Home & GardenRemodeling, Maintenance & Decor

How To Install A Natural Gas Range And How To Add A Gas Supply Line Yourself

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By Randy

Are you considering installing a natural gas range in your home?

I installed a gas range in our home recently — yes, by myself. And I have some great practical advice before you install a natural gas stove in your own home.

I also had to add onto the existing natural gas supply line in my home to make this work.

It’s been quite an ambitious learning experience for me. But it’s also been a rewarding one, as well.

Why? Because it was easier than I thought. And I saved a wad of cash.

We switched out our old electric coil range with a natural gas range.

See why we chose to install a gas range instead of an electric range.

If you’re thinking about doing the same (or if you want to extend your existing natural gas lines to a new outdoor grill), then I invite you to get comfortable and heed the advice I’m sharing in this article.

The same principles will apply in dealing with cast iron pipe. Put your common sense on overdrive, and read on.

Part 1 – How I Installed A Gas Range & Supply Line

Disclaimer: I am NOT a licensed plumber. I am simply sharing my experience with installing a gas range in my own home. Ask for advice from professionals before considering this type of project, then add my practical experience for good measure. If you have ANY reservations about attempting this type of project, call a professional to handle it for you. This is NOT a project to be taken lightly. Check with your homeowners insurance for details on this project before attempting. If you choose to follow the techniques, approaches, and methods shown here, then you follow them at your own risk.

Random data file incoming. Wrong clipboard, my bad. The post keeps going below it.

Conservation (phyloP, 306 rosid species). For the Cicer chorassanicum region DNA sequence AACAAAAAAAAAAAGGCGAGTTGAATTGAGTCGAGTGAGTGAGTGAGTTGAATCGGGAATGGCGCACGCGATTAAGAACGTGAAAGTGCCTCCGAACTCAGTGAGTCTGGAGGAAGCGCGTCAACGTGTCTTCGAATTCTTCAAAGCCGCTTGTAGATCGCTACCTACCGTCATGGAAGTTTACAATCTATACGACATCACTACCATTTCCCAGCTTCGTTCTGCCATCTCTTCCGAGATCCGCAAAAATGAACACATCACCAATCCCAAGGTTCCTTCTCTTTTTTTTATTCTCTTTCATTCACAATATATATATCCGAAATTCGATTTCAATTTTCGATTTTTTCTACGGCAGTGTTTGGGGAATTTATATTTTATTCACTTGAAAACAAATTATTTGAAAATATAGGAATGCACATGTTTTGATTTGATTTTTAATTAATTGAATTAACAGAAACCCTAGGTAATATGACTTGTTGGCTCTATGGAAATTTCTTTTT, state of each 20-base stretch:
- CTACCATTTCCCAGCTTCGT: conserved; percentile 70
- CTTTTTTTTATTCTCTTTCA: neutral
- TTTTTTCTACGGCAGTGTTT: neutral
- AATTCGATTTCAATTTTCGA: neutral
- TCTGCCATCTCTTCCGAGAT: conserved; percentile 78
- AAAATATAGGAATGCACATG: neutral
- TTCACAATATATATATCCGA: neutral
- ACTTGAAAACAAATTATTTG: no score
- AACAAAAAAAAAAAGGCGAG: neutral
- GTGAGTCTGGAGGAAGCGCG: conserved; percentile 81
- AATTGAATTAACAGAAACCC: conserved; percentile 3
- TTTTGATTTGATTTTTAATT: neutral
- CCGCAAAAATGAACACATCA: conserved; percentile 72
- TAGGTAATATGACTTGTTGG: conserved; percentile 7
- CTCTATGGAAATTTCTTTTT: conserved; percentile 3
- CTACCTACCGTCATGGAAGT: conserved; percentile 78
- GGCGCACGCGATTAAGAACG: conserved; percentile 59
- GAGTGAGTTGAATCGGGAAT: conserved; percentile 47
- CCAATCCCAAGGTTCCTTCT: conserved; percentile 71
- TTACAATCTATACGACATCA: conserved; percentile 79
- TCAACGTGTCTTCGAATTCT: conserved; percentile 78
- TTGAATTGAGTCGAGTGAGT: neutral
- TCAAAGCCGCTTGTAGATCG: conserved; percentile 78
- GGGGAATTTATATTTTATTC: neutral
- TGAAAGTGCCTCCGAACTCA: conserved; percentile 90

The information in this article assumes that you have natural gas previously available in your home.

  1. Research brands and comparison shop.

Make sure you do your homework and shop the best brands out there.

  1. Pull out the old stove and measure the space for the newly chosen gas range.

Most stoves are 30 inches wide.

Our old range was a drop-in model – so I needed my measurements to be accurate, due to switching to a free-standing range.

  1. Retreat to headquarters (home). Mull it over. And then make a decision (aka harass my wife into letting me have the stove I craved).
  1. With a measuring tape and digital camera in hand, go out and make the purchase.

TIP: If the model you are purchasing is on the sales floor, I suggest you take measurements AND take photos of the range and where the gas connections are on the stove. These will come in handy!

Be sure to inquire about the gas connector and diameter. Also ask what type of electrical connection you will need to have available for the stove to operate on.